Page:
Synonyms for bertho or Related words with bertho


Examples of "bertho"
Bertho: A tall and strong boy who felt a strong sense of guilt about his past.
Mario Carpo, Søren Frank, Linda Dalrymple Henderson, Brian Larkin, Catherine Bertho Lavenir, Anna McCarthy, Wolfgang Pircher, Joseph Vogl, Samuel Weber
Alain Bertho is a French anthropologist, professor at the University of Paris 8. His fields of research are urban anthropology, political anthropology, anthropology of globalization and alter-globalization.
Pierre Bertho of the Popular Republican Movement was the only candidate, and was elected with 644 of the 818 votes cast.
With the French anthropologist Sylvain Lazarus, Alain Bertho has founded in 2008 l'Observatoire international des banlieues et des périphéries (OIBP) and produces researches in France, Brazil and Senegal.
Stark was married twice: first to Nanou Taddéi (divorced in 1962), second to Nicole Bertho, with whom he had a daughter, Vincence (divorced in the 1980s).
Everard: One of the main hunters, along with Carolus and Bertho. In his life he has seen nothing but forests and hunting parties. He dies bravely in a fight between the farmers of Lombardy.
Andy Warhol, Pablo Picasso, Marc Chagall, Sam Francis, and Keith Haring. Martin Lawrence Galleries is the publisher and representative for Erté, Robert Deyber, Liudmila Kondakova, Felix Mas, Douglas Hofmann, Philippe Bertho, Kerry Hallam, and René Lalonde.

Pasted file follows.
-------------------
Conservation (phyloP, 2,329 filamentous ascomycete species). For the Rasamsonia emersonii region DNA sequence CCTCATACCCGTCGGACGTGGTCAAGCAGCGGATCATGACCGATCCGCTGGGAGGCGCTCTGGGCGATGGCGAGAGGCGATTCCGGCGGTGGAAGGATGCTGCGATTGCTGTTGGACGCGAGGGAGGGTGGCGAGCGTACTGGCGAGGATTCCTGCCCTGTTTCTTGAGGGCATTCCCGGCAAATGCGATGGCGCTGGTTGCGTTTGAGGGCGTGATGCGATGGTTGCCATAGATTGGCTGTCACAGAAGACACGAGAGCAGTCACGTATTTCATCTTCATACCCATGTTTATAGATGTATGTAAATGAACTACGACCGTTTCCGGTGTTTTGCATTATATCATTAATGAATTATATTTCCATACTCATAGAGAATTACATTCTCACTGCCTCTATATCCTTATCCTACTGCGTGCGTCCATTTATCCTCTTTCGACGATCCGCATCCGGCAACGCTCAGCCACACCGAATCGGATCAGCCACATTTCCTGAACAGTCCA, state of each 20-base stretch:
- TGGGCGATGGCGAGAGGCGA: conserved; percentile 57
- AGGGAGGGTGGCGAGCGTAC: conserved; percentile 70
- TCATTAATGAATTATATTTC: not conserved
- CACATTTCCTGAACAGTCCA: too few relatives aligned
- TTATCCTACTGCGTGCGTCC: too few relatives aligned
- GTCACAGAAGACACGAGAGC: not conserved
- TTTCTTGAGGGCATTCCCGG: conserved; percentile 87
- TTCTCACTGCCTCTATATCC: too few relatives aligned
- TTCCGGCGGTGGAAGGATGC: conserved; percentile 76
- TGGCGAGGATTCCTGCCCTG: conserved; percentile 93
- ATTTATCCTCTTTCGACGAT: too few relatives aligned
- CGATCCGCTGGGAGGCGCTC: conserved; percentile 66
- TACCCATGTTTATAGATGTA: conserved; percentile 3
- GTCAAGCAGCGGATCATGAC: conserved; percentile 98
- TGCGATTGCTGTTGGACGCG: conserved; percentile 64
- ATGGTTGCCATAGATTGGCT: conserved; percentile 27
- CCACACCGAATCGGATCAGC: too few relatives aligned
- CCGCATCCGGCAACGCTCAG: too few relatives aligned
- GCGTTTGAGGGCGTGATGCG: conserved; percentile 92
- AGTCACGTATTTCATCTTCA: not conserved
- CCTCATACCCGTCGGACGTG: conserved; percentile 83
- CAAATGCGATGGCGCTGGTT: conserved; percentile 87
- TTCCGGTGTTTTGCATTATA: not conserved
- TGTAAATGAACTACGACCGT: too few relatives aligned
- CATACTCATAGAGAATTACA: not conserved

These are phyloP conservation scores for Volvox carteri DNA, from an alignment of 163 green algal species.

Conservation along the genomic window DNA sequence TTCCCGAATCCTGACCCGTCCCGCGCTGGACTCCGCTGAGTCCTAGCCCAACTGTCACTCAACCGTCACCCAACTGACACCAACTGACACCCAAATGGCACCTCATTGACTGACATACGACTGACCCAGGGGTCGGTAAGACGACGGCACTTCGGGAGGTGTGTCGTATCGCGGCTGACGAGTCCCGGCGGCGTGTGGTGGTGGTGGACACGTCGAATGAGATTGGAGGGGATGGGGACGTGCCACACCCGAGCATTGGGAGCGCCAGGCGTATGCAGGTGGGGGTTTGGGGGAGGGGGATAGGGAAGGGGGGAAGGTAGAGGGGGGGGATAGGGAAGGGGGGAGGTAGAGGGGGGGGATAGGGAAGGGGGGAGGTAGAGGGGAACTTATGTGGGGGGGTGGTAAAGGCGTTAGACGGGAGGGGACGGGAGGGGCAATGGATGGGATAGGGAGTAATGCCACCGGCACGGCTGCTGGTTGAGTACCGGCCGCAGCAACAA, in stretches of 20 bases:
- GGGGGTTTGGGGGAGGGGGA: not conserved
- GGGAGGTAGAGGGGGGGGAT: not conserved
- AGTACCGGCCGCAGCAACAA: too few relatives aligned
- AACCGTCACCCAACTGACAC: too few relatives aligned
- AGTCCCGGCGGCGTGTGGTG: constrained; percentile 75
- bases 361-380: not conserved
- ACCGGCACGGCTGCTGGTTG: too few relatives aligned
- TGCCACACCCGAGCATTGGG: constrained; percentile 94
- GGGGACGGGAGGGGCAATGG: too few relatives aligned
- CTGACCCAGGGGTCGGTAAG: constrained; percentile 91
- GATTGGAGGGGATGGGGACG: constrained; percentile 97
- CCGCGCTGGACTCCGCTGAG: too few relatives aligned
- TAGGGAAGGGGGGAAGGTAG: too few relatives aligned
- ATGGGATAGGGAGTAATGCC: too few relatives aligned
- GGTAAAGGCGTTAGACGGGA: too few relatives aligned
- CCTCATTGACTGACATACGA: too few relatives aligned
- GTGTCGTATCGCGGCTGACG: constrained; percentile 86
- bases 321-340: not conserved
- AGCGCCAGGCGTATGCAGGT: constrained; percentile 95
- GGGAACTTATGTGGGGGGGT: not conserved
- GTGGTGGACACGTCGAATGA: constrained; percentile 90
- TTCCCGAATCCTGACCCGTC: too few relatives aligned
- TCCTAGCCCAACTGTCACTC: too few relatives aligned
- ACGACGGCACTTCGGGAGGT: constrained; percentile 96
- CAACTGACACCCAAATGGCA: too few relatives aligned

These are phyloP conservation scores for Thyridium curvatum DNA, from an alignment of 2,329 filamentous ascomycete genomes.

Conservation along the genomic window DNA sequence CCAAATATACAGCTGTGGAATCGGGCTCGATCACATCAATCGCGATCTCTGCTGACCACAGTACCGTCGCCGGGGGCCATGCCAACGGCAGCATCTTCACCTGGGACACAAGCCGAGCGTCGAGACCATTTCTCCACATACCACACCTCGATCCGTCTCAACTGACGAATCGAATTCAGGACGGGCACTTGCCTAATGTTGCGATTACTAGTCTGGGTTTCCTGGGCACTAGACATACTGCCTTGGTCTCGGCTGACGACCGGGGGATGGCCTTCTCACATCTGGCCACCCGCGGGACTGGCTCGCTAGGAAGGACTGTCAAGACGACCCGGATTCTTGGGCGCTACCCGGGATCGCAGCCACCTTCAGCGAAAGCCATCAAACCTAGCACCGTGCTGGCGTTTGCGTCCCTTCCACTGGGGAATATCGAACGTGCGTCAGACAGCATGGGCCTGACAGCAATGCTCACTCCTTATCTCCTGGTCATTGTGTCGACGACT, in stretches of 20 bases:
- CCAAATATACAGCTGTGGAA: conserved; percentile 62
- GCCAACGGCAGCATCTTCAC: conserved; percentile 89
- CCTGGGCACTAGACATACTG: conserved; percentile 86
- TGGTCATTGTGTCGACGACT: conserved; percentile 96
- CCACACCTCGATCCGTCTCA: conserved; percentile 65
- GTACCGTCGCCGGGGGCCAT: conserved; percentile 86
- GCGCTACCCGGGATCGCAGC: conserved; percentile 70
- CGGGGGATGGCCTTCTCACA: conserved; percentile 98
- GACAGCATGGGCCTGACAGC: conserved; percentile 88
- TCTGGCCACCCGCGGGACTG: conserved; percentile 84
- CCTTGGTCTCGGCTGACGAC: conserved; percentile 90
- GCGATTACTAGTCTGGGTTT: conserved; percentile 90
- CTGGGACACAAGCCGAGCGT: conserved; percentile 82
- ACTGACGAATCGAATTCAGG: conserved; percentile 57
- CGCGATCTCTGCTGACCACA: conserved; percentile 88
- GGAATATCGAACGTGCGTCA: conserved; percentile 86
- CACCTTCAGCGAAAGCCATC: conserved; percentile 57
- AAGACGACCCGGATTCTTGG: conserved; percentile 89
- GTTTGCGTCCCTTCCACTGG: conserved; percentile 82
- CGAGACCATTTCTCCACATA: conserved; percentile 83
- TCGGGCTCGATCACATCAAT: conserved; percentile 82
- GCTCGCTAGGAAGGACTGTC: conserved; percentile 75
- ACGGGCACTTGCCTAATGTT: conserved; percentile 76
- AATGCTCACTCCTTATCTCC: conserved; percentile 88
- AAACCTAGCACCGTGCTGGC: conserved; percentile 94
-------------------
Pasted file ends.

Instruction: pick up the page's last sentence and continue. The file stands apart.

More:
Since the 1990s, Sylvain Lazarus focus his works on the French suburbs (the "banlieues"). With the French anthropologist Alain Bertho, he has founded in 2008 l'Observatoire international des banlieues et des périphéries (OIBP) and produces researches in France, Brazil and Senegal.
He is the nephew of Frans Brüggen and studied with Kees Boeke at the Sweelinck Conservatory in Amsterdam. In 1978 he founded, together with Bertho Driever, Paul Leenhouts, and Karel van Steenhoven, the Amsterdam Loeki Stardust Quartet. He teaches at the Royal Conservatory of The Hague and the Royal Academy of Music.
Elections to the French National Assembly were held in French Dahomey and French Togoland on 2 June 1946. The territory elected two seats to the Assembly via two electoral colleges. Pierre Bertho of the Popular Republican Movement was elected from the first college and Sourou-Migan Apithy in the second.
His 28-year-old son Berthos was killed and other family members Badly injured. Tshisekedi Wa Mulumba was the prime minister of the country during this assassination of Bertho Kibassa Maliba and assassination attempt on the life of Mr. Frederic Kibassa Maliba.
He was a founding member of the Amsterdam Loeki Stardust Quartet in 1978, along with Daniël Brüggen, Bertho Driever and Paul Leenhouts. Steenhoven has also worked with the Musica Antiqua Köln, The Academy of Ancient Music, the Cologne Chamber Orchestra and the Leipzig Gewandhaus Orchestra.
The quartet was founded in 1978 by Daniël Brüggen, Bertho Driever, Paul Leenhouts and Karel van Steenhoven, four students of Frans Brüggen at the Sweelinck Conservatory Amsterdam. Following its formation, the ensemble's reputation grew quickly and was further strengthened at the 1981 Musica Antiqua Bruges competition where, challenging the competition rules, it performed an unusual arrangement of a Stevie Wonder song and emerged with second prize.